A Little Knowledge Can Be a Dangerous Thing

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Reading books with 6th grade students is wonderful.  The kids are imaginative and enthusiastic – and they are just beginning to understand the power of good literature. One of the concepts I introduce to kids this age is symbolism.  In order to show the students how authors use symbols to convey meaning, we begin with picture books.  I might show a picture of a character who feels sad and point out that it is no coincidence that the accompanying picture often includes closed windows and doors.  Then we look at the end of the book where, of course, the sun is out, the birds are singing and the windows are wide open.  The book I most often use to introduce this lesson is Albert by Donna Jo Napoli.

From there, we begin looking for symbols in text.  I direct them to clues that point to some further development in a story.  For example, calling attention to a garden that was stagnant during the book’s central conflict, but has new buds on the trees at the end (Skellig by David Almond).  I encourage them to pay attention to things that may have escaped their attention when they were younger readers: colors, weather, windows, and most of all – gardens.  The “a-ha” moments are theirs, not mine, but it’s rewarding to watch them begin reading at a higher level.  It’s literally as if a light switch has been flipped on when they see that in Edward Bloor’s novel, Tangerine, the character who wears glasses because he is partially blind, actually “sees” better than anyone else in the book.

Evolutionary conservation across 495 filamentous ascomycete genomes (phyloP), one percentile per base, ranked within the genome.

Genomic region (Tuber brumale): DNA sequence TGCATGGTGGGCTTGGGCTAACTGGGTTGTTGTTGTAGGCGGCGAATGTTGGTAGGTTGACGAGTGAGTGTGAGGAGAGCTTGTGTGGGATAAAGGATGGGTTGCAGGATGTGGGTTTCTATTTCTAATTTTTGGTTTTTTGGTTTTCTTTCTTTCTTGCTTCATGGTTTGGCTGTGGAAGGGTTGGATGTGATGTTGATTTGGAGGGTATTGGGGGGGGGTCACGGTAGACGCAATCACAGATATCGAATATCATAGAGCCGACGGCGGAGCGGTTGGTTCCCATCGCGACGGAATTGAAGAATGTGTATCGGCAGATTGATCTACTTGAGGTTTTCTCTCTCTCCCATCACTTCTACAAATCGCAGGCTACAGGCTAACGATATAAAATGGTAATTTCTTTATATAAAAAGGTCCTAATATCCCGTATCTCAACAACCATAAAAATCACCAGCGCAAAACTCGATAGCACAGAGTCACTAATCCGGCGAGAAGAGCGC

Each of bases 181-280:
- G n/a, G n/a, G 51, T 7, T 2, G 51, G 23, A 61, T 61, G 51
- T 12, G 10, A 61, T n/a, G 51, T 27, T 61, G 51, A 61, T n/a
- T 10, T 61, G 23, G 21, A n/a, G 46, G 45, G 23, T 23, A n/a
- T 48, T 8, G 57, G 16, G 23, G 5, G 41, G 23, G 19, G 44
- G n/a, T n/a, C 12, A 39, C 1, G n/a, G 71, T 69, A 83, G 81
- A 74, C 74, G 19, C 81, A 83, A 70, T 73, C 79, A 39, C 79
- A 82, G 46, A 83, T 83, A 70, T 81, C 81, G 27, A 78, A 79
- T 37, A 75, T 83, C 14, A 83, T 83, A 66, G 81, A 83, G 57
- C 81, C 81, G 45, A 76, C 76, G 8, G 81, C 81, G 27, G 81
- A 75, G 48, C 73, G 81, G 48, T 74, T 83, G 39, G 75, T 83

In their eagerness to practice their new skill, the kids begin finding things where nothing is there.  They think every thing has a hidden meaning.  I always think of Natalie Babbit, the author of Tuck Everlasting, who when asked about the meaning of the man in the yellow suit, tells people that she was looking for a color with two syllables.  Regardles of their stumbles along the way (no, that is just a pizza – the fact that it is a circle means that it was cooked in a circular pan), it is a privilige to watch them continue their journey as readers and thinkers.

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